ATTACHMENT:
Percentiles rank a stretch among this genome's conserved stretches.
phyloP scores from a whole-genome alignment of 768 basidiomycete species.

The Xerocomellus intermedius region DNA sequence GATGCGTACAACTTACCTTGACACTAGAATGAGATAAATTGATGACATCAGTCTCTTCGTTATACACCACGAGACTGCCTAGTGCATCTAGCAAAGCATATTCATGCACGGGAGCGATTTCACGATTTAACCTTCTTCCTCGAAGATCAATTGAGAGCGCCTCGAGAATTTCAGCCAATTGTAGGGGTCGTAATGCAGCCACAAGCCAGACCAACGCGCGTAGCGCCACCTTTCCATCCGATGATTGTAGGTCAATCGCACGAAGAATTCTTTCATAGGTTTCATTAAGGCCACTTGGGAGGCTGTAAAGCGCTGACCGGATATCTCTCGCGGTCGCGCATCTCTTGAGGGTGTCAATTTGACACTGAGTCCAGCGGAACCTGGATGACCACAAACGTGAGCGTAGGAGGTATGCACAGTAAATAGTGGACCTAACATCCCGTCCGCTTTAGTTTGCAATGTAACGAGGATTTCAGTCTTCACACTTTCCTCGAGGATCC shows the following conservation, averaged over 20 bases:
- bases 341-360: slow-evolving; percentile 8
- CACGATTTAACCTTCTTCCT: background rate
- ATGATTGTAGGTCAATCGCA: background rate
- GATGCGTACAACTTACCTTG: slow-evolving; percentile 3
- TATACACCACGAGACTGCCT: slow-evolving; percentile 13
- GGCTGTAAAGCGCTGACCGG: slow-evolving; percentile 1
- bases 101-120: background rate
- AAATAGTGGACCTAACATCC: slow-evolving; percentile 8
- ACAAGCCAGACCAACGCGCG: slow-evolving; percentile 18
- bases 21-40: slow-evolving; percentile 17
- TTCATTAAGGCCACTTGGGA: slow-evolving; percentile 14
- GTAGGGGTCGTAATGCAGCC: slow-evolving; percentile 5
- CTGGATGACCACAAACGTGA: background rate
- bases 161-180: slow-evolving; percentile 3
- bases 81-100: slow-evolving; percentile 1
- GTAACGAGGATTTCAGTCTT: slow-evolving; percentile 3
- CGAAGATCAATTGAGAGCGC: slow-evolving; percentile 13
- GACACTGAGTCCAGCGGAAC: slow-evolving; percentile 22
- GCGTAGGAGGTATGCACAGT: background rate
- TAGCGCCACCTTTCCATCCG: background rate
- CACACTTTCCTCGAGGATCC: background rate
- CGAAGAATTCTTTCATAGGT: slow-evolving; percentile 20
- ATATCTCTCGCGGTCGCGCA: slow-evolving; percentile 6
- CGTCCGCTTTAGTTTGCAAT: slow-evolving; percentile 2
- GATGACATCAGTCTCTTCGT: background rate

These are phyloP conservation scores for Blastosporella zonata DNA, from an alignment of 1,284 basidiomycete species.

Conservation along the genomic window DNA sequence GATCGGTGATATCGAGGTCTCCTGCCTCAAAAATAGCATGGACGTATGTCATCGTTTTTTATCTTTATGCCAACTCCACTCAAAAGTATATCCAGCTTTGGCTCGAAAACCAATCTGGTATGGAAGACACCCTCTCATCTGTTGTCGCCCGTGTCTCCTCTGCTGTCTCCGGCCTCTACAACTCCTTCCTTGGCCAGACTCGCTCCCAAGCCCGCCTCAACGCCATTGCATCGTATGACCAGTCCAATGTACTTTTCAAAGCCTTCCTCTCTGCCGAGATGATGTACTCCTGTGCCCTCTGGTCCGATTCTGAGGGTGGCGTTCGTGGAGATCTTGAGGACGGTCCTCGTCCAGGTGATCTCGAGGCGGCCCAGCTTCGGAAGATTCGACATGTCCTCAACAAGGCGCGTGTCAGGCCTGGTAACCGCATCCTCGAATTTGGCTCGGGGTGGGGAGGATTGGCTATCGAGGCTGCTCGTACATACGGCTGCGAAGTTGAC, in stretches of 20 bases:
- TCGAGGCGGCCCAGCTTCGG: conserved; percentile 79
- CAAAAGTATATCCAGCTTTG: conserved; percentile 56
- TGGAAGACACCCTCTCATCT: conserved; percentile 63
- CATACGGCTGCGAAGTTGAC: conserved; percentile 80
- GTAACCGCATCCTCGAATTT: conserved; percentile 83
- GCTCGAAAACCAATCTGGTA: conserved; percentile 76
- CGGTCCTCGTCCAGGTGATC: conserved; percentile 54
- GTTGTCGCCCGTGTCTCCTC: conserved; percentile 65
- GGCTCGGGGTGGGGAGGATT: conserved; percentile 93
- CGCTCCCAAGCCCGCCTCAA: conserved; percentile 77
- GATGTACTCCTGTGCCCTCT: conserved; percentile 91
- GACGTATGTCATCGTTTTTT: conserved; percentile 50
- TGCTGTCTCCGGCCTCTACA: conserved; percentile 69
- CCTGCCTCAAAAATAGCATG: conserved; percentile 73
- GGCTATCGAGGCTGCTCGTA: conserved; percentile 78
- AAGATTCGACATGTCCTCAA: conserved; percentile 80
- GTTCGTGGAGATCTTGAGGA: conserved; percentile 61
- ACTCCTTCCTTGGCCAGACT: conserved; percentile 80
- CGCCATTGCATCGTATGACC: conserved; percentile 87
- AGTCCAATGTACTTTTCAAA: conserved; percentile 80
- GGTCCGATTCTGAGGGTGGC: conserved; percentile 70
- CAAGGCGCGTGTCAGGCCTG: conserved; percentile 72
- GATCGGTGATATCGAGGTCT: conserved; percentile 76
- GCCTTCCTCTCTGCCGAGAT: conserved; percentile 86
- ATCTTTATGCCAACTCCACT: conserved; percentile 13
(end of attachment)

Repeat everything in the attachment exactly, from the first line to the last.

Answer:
Percentiles rank a stretch among this genome's conserved stretches.
phyloP scores from a whole-genome alignment of 768 basidiomycete species.

The Xerocomellus intermedius region DNA sequence GATGCGTACAACTTACCTTGACACTAGAATGAGATAAATTGATGACATCAGTCTCTTCGTTATACACCACGAGACTGCCTAGTGCATCTAGCAAAGCATATTCATGCACGGGAGCGATTTCACGATTTAACCTTCTTCCTCGAAGATCAATTGAGAGCGCCTCGAGAATTTCAGCCAATTGTAGGGGTCGTAATGCAGCCACAAGCCAGACCAACGCGCGTAGCGCCACCTTTCCATCCGATGATTGTAGGTCAATCGCACGAAGAATTCTTTCATAGGTTTCATTAAGGCCACTTGGGAGGCTGTAAAGCGCTGACCGGATATCTCTCGCGGTCGCGCATCTCTTGAGGGTGTCAATTTGACACTGAGTCCAGCGGAACCTGGATGACCACAAACGTGAGCGTAGGAGGTATGCACAGTAAATAGTGGACCTAACATCCCGTCCGCTTTAGTTTGCAATGTAACGAGGATTTCAGTCTTCACACTTTCCTCGAGGATCC shows the following conservation, averaged over 20 bases:
- bases 341-360: slow-evolving; percentile 8
- CACGATTTAACCTTCTTCCT: background rate
- ATGATTGTAGGTCAATCGCA: background rate
- GATGCGTACAACTTACCTTG: slow-evolving; percentile 3
- TATACACCACGAGACTGCCT: slow-evolving; percentile 13
- GGCTGTAAAGCGCTGACCGG: slow-evolving; percentile 1
- bases 101-120: background rate
- AAATAGTGGACCTAACATCC: slow-evolving; percentile 8
- ACAAGCCAGACCAACGCGCG: slow-evolving; percentile 18
- bases 21-40: slow-evolving; percentile 17
- TTCATTAAGGCCACTTGGGA: slow-evolving; percentile 14
- GTAGGGGTCGTAATGCAGCC: slow-evolving; percentile 5
- CTGGATGACCACAAACGTGA: background rate
- bases 161-180: slow-evolving; percentile 3
- bases 81-100: slow-evolving; percentile 1
- GTAACGAGGATTTCAGTCTT: slow-evolving; percentile 3
- CGAAGATCAATTGAGAGCGC: slow-evolving; percentile 13
- GACACTGAGTCCAGCGGAAC: slow-evolving; percentile 22
- GCGTAGGAGGTATGCACAGT: background rate
- TAGCGCCACCTTTCCATCCG: background rate
- CACACTTTCCTCGAGGATCC: background rate
- CGAAGAATTCTTTCATAGGT: slow-evolving; percentile 20
- ATATCTCTCGCGGTCGCGCA: slow-evolving; percentile 6
- CGTCCGCTTTAGTTTGCAAT: slow-evolving; percentile 2
- GATGACATCAGTCTCTTCGT: background rate

These are phyloP conservation scores for Blastosporella zonata DNA, from an alignment of 1,284 basidiomycete species.

Conservation along the genomic window DNA sequence GATCGGTGATATCGAGGTCTCCTGCCTCAAAAATAGCATGGACGTATGTCATCGTTTTTTATCTTTATGCCAACTCCACTCAAAAGTATATCCAGCTTTGGCTCGAAAACCAATCTGGTATGGAAGACACCCTCTCATCTGTTGTCGCCCGTGTCTCCTCTGCTGTCTCCGGCCTCTACAACTCCTTCCTTGGCCAGACTCGCTCCCAAGCCCGCCTCAACGCCATTGCATCGTATGACCAGTCCAATGTACTTTTCAAAGCCTTCCTCTCTGCCGAGATGATGTACTCCTGTGCCCTCTGGTCCGATTCTGAGGGTGGCGTTCGTGGAGATCTTGAGGACGGTCCTCGTCCAGGTGATCTCGAGGCGGCCCAGCTTCGGAAGATTCGACATGTCCTCAACAAGGCGCGTGTCAGGCCTGGTAACCGCATCCTCGAATTTGGCTCGGGGTGGGGAGGATTGGCTATCGAGGCTGCTCGTACATACGGCTGCGAAGTTGAC, in stretches of 20 bases:
- TCGAGGCGGCCCAGCTTCGG: conserved; percentile 79
- CAAAAGTATATCCAGCTTTG: conserved; percentile 56
- TGGAAGACACCCTCTCATCT: conserved; percentile 63
- CATACGGCTGCGAAGTTGAC: conserved; percentile 80
- GTAACCGCATCCTCGAATTT: conserved; percentile 83
- GCTCGAAAACCAATCTGGTA: conserved; percentile 76
- CGGTCCTCGTCCAGGTGATC: conserved; percentile 54
- GTTGTCGCCCGTGTCTCCTC: conserved; percentile 65
- GGCTCGGGGTGGGGAGGATT: conserved; percentile 93
- CGCTCCCAAGCCCGCCTCAA: conserved; percentile 77
- GATGTACTCCTGTGCCCTCT: conserved; percentile 91
- GACGTATGTCATCGTTTTTT: conserved; percentile 50
- TGCTGTCTCCGGCCTCTACA: conserved; percentile 69
- CCTGCCTCAAAAATAGCATG: conserved; percentile 73
- GGCTATCGAGGCTGCTCGTA: conserved; percentile 78
- AAGATTCGACATGTCCTCAA: conserved; percentile 80
- GTTCGTGGAGATCTTGAGGA: conserved; percentile 61
- ACTCCTTCCTTGGCCAGACT: conserved; percentile 80
- CGCCATTGCATCGTATGACC: conserved; percentile 87
- AGTCCAATGTACTTTTCAAA: conserved; percentile 80
- GGTCCGATTCTGAGGGTGGC: conserved; percentile 70
- CAAGGCGCGTGTCAGGCCTG: conserved; percentile 72
- GATCGGTGATATCGAGGTCT: conserved; percentile 76
- GCCTTCCTCTCTGCCGAGAT: conserved; percentile 86
- ATCTTTATGCCAACTCCACT: conserved; percentile 13